Q: I found a vaping pen hidden in my 13-year-old son’s room and am at a loss as to how to deal with it. He is susceptible to peer pressure and wants badly to fit in with the “cool” kids. Any suggestions would be appreciated.
A: This is one of those questions that, no matter how I answer, some people will buy pitchforks and torches and try to find my house.
Although there has been plenty of speculation, medical science has yet to find any long-term health risk associated with vaping other than the obvious: nicotine addiction. Undoubtedly, some folks are apoplectic already because they think nicotine causes various cancers, most notably lung cancer, but — this is a fact — smoking tobacco is bad because tobacco tars become carcinogenic when burned and inhaled. Nicotine does not cause lung cancer.
Nicotine is an addictive drug, but the strength of its addictive effect varies from person to person. However, if one removes tobacco from the equation, garden-variety nicotine addiction is not reliably associated with any specific health or behavioral risk. Nicotine addicts are not known, as a group, to rob convenience stores or snatch elderly women’s purses to feed their habit. Drive-by shootings are not associated with nicotine addiction. There’s no South American nicotine cartel. As addictions go, it’s relatively benign. However, no addiction is a good thing, and it is possible to overdose on nicotine, so hold off on the pitchforks and torches for now.
Valid, replicated, peer-reviewed research has discovered that nicotine has positive effects on cognitive functioning and appears to be a “brain vitamin” of sorts. For example, nicotine use is associated with lower rates of Alzheimer’s, Parkinson’s and other forms of neurological degeneration.
Perhaps the most worrisome thing about e-cigarettes is they’ve been known to set clothing on fire and even explode. The cheaper the e-cig, the more likely it is to malfunction. Your son is probably using an inexpensive unit.
By no means am I dismissing your concerns. I’m simply saying that if you do all you can to stop your son from using e-cigs, and he figures out how to get around your prohibition, the world isn’t coming to an end. After all, he could have fallen in with a peer group that self-medicates with alcohol, marijuana or illicit and even prescription drugs. If you don’t see an alarming change in his mood or behavior, then he’s not likely to be doing anything but nicotine.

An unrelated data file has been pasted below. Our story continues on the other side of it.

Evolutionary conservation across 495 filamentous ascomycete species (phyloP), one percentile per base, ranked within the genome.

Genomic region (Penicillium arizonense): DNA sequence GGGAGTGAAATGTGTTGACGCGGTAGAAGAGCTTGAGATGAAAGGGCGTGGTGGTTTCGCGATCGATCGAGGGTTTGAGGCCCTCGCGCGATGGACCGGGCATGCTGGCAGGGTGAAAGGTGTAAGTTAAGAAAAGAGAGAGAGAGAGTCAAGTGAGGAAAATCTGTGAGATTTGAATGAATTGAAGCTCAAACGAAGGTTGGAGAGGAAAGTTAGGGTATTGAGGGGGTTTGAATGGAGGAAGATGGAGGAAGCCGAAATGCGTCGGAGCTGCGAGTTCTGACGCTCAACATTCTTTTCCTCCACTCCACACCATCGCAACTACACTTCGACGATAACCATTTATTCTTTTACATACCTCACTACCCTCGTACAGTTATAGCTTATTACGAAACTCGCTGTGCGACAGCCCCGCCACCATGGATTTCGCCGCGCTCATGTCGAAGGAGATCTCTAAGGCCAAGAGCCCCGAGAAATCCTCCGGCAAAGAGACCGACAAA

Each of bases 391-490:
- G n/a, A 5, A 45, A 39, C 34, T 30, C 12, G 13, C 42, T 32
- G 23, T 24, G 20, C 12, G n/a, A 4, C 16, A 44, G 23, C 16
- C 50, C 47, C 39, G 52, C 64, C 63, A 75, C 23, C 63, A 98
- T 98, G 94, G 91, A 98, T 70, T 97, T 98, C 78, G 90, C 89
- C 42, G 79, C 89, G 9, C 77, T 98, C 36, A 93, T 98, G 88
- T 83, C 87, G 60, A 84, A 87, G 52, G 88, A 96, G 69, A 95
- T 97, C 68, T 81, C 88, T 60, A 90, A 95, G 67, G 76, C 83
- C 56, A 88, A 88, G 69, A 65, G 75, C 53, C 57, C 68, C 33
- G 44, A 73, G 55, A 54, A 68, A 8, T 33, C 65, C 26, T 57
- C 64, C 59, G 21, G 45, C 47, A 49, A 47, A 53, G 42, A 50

When it comes to teens, parents do well to accept that the limits of their influence have waned and trust that the discipline they’ve provided to that point is going to effectively deter anti-social and self-destructive behavior. Some experimentation is likely during the teen years, especially with boys. In many cases, the experimentation goes no further than that: experimentation.
You want to approach this issue dispassionately. You can and should confiscate your son’s smoking equipment and let him know that until all the facts are in concerning e-cigs, you would be irresponsible to allow him to vape. Let him know that there will be consequences if you find another e-cig in his possession. Try to discover if his peer group is doing anything riskier than vaping. If they are, then you should try to limit his contact, knowing that attempting to prohibit teenage relationships carries its own risks.
Sometimes the only thing a parent can do in the face of a problem is to stay calm and continue to be “user-friendly,” as in always loving and always approachable.
Family psychologist John Rosemond answers parents’ questions on his website, Rosemond.com.
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